Why You Should Grow These Veggies and Herbs in the Shade

Most vegetables need plenty of sun to flourish. Corn, tomatoes, peppers, cucumbers, squash, beans and peas are sun lovers, and you need to grow them in full sun for bumper crops. However, there are a number of vegetables that do better with a bit of shade, especially during the hotter parts of the day.

As a general rule, vegetables grown for their fruit have the highest demand for light, followed by root vegetables. Leafy vegetables and herbs can do with even less light. In fact, many of them not only thrive in partial shade but taste better. These are ideal for gardeners who worry that their backyard doesn’t get enough sunlight.

Even when you have a sunny backyard, there are several advantages to growing these vegetables in partial shade.

Keeps them soft and tender

Many vegetables grown for their roots and stems remain soft and tender when grown in partial shade. Carrot, parsnip, beet, turnip, rhubarb, scallions, asparagus, kohlrabi, cabbage, and Brussels sprouts all are typical examples. It’s particularly true for lettuces and other salad greens which tend to become bitter at the approach of warmer weather. That’s why shade nets are often used for their commercial cultivation. They remain sweet when grown this way.

Prevents premature bolting/flowering

Vegetables that need more sunlight will grow slower in shade and take longer to mature. Many leafy vegetables such as spinach, arugula, celery, bok choy, and cabbage and herbs such as dill and cilantro respond to heat and drought by bolting prematurely.

Herbs, especially basil, are best before they start flowering. Growing them in shade slows down their maturation process, so you will be able to take full advantage of these crops.

Helps cut down water

Plants need more water in sunlight due to the increased rate of photosynthesis and temperature regulatio. That’s why those growing in partial shade require much less water compared to those exposed to full sun.

If the shade is due to an overhead canopy of trees or taller plants nearby, water loss due to transpiration is further reduced because of the overall humidity in the area.   

Avoids repeated wilting

Leafy vegetables and even tomato and potato plants often suffer from repeated wilting at midday or in the afternoon. This can happen even when there’s plenty of moisture in the soil. The higher rate of photosynthesis increases the demand for water in the leaves, which also drives up the rate of transpiration. This is in addition to the drying effect of the sun’s heat.

Repeated wilting makes plants weak and susceptible to infections, especially fungal diseases. It also causes flower and fruit drop.  

Reduces fertilizer requirement

Vegetables are generally heavy feeders, and it’s especially true for those exposed to full sun. Photosynthesis increases mineral requirements, so you’ll need to feed them regularly and frequently

Those in shade might be able to manage with less frequent feeding. If you’re using good quality compost, they may not even need any additional inputs.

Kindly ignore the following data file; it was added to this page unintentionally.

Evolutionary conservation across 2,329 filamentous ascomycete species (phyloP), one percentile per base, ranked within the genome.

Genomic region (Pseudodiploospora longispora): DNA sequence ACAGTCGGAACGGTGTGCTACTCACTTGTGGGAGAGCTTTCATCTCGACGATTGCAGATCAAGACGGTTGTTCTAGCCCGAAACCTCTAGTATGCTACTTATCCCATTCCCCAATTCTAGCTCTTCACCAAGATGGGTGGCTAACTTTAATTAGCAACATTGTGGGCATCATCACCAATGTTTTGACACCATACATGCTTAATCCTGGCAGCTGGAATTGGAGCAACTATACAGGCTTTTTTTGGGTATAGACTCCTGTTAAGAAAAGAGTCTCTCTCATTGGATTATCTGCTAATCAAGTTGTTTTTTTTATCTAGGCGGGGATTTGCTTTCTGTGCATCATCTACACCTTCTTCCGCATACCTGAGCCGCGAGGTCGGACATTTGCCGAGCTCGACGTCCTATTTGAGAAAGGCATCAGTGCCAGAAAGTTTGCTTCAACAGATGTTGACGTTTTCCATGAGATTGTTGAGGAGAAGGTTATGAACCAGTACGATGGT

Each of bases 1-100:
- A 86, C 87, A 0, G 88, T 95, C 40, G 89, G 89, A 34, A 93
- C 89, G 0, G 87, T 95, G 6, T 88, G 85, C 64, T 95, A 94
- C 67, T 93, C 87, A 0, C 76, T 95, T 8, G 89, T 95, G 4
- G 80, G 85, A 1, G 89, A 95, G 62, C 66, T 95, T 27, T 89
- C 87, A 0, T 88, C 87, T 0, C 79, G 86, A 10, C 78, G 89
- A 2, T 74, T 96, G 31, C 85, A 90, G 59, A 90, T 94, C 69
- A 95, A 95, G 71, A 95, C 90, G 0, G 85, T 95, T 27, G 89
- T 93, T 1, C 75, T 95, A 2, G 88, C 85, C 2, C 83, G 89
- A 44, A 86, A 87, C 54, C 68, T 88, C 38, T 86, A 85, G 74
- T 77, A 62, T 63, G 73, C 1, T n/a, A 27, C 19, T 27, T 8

Extends harvesting period

Tomatoes, cucumbers, and peppers are sun-loving vegetables, but it’s a great idea to plant some in partial shade to extend their harvest. You can avoid seasonal glut this way, and continue to have smaller amounts for a much longer time. You shouldn’t expect the same output from shade-grown plants, though.

Cool-season crops such as broccoli, cabbage, cauliflower, and collards usually go into decline as the warm season approaches, but you might be able to enjoy them for some more time if they’re growing in cool shade. The same is true for leeks and scallions.  

If your garden is exposed to full sun throughout the day, you can still grow these vegetables in partial shade. All it takes is a little planning, with the heights of plants as well as the location of your garden taken into consideration.

Ideal sun exposure for root vegetables: Carrots, beets, radishes, and other root vegetables need half a day of sun to thrive, but they’ll be more tender and sweet if they get partial shade or dappled sunlight during the afternoon. A tall overhead tree with an open canopy works well. It provides light shade in summer, while bare branches in fall and winter allow more sun.    

Ideal exposure for leafy vegetables and herbs: Leafy veggies and herbs need no more than 3-4 hours of direct sunlight, preferably only morning light. When planted close to short trees or rows of tall plants, they would not only get enough protection from direct sun, but also benefit from the extra humidity.

During summer in the Northern Hemisphere, sunlight comes from the northeast direction in the morning and from northwest in the afternoon. In other words, sun keeps to the northern side of the house at all times. If your garden happens to be on that side, it gets maximum exposure all through the day.

Even plants that do well in shade love the gentle rays of the morning sun. However, a large tree with a light canopy and a thick hedge on the northwest could shield them from the harsh sun in the afternoon. Another option is to plant rows of corn or pole beans on trellises, with beds of root vegetables and greens between them. 

-The Alternative Daily

 

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